AT TIMES HE APPEARED TO BE EVERYWHERE. NBC's voice of professional basketball, he was for years the play-by-play man for both the NBA's Knicks and the National Hockey League's Rangers, broadcasting what seemed like hundreds of games every year. Yet Brooklyn-born Marv Albert was always the picture of cool self-possession—low-key, well-spoken, ironically self-deprecating. "He's a terrific guy," says SPORTS ILLUSTRATED writer Rick Reilly, who worked with Albert on his 1993 autobiography. "A perfect gentleman. Very much in control..." In short, not a man one would expect to be charged with a violent sexual assault.
Yet last week a grand jury in Arlington, Va., indicted the 53-year-old divorced father of four for allegedly attacking a female friend last Feb. 12 in his room at the Ritz-Carlton Hotel outside Washington. Arlington police say Albert (who is engaged to freelance producer Heather Faulkner) invited the 41-year-old woman to his room, that she arrived after midnight and refused Albert's sexual requests.
After that, the woman—mother of a teenage daughter and a 20-year-old son—told police Albert threw her on the bed, bit her repeatedly on the upper back and forced her to perform oral sex. Afterward she went to National Hospital in Arlington, where she phoned police at 1:44 a.m. Police say they withheld the charges until confirming the accuser's credibility. (Nonetheless she is not without other troubles: Washington's WRC-TV disclosed last Wednesday that the woman will be tried on July 30 for allegedly threatening to kill an ex-boyfriend, his girlfriend and his dog, then commit suicide.)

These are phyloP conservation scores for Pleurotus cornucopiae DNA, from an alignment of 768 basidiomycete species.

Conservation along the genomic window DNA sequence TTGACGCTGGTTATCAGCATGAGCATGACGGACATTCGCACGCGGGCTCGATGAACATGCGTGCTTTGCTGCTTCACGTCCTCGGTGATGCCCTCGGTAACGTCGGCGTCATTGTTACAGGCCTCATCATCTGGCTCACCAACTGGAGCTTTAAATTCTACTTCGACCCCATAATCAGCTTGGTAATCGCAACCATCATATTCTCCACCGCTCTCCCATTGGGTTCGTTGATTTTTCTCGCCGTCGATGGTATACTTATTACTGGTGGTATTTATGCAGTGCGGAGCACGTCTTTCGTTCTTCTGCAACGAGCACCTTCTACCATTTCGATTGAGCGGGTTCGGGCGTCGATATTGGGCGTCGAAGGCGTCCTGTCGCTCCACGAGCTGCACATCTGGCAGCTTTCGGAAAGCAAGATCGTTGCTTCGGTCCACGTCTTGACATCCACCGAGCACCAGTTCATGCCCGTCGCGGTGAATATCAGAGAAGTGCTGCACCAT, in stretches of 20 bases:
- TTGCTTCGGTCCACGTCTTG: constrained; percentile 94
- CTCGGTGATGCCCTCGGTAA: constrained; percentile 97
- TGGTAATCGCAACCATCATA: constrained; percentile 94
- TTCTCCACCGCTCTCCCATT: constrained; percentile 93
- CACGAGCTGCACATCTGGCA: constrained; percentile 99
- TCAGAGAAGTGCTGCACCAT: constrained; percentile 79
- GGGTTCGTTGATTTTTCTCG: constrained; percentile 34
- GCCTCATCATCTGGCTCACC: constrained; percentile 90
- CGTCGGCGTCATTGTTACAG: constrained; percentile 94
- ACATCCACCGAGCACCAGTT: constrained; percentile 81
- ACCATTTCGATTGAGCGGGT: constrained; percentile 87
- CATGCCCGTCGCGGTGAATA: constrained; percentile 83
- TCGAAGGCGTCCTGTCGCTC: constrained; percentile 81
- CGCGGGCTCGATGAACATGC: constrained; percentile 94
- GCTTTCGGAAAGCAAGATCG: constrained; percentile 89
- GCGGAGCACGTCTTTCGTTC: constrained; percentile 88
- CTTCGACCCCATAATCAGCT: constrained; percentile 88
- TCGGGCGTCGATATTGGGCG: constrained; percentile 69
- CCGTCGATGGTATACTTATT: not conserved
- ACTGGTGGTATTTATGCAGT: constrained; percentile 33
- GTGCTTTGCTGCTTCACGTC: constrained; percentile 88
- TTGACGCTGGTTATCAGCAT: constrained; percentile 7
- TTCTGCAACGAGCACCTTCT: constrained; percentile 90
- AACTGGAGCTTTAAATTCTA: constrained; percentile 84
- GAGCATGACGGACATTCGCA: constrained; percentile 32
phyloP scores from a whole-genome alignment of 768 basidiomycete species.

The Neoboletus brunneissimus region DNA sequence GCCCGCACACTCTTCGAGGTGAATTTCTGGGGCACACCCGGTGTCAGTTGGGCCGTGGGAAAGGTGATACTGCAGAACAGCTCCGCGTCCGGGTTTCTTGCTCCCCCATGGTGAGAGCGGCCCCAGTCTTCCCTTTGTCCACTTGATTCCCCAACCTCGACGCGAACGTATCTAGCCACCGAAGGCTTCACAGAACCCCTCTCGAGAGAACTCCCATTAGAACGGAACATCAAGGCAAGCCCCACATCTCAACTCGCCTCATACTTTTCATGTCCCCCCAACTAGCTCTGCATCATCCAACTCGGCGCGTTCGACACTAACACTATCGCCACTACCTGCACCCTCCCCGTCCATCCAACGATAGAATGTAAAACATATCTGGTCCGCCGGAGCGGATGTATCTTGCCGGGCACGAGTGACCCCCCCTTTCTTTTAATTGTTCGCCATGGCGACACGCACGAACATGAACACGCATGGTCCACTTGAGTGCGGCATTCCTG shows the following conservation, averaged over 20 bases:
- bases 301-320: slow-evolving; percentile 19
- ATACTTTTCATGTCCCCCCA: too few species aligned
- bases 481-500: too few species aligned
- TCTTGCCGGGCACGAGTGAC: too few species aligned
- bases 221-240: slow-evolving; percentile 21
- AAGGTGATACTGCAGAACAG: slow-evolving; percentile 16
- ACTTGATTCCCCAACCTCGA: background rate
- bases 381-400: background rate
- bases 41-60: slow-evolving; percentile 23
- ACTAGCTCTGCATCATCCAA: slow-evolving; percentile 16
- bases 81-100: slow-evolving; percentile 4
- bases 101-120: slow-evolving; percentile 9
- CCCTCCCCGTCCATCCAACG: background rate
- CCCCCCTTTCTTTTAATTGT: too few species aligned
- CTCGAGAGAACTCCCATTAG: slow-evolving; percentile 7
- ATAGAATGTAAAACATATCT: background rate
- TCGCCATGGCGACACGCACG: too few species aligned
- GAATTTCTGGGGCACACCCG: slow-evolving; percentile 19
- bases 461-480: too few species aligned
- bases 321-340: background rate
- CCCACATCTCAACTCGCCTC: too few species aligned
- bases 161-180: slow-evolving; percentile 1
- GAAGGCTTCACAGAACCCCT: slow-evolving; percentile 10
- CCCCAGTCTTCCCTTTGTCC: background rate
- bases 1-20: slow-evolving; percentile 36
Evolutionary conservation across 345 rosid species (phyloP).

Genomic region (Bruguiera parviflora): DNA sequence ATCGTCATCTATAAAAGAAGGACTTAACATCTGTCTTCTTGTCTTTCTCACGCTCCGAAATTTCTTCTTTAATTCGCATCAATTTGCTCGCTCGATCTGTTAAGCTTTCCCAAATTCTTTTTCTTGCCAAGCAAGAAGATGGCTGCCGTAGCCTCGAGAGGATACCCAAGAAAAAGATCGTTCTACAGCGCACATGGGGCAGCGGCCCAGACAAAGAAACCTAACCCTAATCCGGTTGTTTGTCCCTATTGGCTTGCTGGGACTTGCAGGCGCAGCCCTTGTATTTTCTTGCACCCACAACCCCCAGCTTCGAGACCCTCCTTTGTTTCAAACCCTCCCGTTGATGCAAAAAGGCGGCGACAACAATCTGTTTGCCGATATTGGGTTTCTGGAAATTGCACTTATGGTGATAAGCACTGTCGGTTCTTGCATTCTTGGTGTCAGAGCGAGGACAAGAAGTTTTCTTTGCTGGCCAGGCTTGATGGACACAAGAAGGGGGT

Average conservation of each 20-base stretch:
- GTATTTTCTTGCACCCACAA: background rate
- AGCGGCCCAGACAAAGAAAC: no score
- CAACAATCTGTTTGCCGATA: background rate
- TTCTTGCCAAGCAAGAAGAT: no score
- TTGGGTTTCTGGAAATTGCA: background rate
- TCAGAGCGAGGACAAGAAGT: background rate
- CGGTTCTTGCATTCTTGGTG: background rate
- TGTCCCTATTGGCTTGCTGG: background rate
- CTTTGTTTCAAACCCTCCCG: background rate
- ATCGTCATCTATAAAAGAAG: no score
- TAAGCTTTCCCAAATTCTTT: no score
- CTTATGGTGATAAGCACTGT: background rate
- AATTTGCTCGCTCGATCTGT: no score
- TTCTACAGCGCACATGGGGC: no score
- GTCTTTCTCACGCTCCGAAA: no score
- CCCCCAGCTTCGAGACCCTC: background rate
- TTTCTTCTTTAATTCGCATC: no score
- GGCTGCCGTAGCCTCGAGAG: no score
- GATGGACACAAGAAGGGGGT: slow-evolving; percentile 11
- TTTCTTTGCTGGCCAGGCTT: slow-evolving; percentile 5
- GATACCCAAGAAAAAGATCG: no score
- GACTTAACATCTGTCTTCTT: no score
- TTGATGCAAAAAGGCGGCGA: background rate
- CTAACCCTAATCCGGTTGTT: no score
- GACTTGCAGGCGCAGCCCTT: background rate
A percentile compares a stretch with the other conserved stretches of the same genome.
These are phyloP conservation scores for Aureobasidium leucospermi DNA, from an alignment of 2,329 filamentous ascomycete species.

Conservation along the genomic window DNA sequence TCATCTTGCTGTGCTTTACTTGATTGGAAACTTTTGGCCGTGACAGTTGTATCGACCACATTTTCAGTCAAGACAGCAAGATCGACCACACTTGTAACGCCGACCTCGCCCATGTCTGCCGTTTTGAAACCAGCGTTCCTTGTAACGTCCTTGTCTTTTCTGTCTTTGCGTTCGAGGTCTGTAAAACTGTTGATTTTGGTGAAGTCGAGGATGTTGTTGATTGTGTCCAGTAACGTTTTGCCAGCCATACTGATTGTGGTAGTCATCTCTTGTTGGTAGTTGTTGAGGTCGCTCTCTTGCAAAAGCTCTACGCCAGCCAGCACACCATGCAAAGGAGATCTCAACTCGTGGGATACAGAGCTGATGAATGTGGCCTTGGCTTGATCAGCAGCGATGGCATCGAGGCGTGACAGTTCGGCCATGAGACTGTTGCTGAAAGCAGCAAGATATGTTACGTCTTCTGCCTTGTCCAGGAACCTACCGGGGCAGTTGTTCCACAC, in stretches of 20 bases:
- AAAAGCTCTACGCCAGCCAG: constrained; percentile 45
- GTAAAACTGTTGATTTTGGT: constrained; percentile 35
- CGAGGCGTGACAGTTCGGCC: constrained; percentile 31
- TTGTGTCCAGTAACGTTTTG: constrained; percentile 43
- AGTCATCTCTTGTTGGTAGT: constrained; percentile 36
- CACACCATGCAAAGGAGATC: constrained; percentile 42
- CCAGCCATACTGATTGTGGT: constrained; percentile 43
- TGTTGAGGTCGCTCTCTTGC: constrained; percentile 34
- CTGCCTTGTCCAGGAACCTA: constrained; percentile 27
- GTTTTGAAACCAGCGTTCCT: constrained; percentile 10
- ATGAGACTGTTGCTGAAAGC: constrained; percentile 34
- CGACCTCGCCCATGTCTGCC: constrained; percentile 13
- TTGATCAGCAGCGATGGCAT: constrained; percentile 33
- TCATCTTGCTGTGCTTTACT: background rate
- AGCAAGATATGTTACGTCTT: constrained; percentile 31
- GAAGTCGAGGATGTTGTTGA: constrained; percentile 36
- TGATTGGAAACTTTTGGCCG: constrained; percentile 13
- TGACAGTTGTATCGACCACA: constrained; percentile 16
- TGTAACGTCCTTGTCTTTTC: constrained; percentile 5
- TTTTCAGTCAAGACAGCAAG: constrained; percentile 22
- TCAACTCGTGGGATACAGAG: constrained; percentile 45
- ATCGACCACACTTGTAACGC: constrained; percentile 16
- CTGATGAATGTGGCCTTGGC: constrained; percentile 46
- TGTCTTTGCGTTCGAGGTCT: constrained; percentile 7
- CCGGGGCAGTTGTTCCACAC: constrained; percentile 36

Police have yet to interview Albert, who released a statement denying the charges. "I am confident," he said, "that I will be completely exonerated when these allegations are addressed in a public courtroom." Albert will have his first chance on May 27, when he is to be arraigned on charges of sodomy and assault in Arlington County's circuit court. NBC declined to comment before consulting its lawyers. As for Albert's colleagues, veteran broadcaster Marty Glickman, his onetime mentor, may have spoken for many. "I'm stunned," he told the New York Daily News, "and I'm skeptical. I'm waiting for the story to come out."
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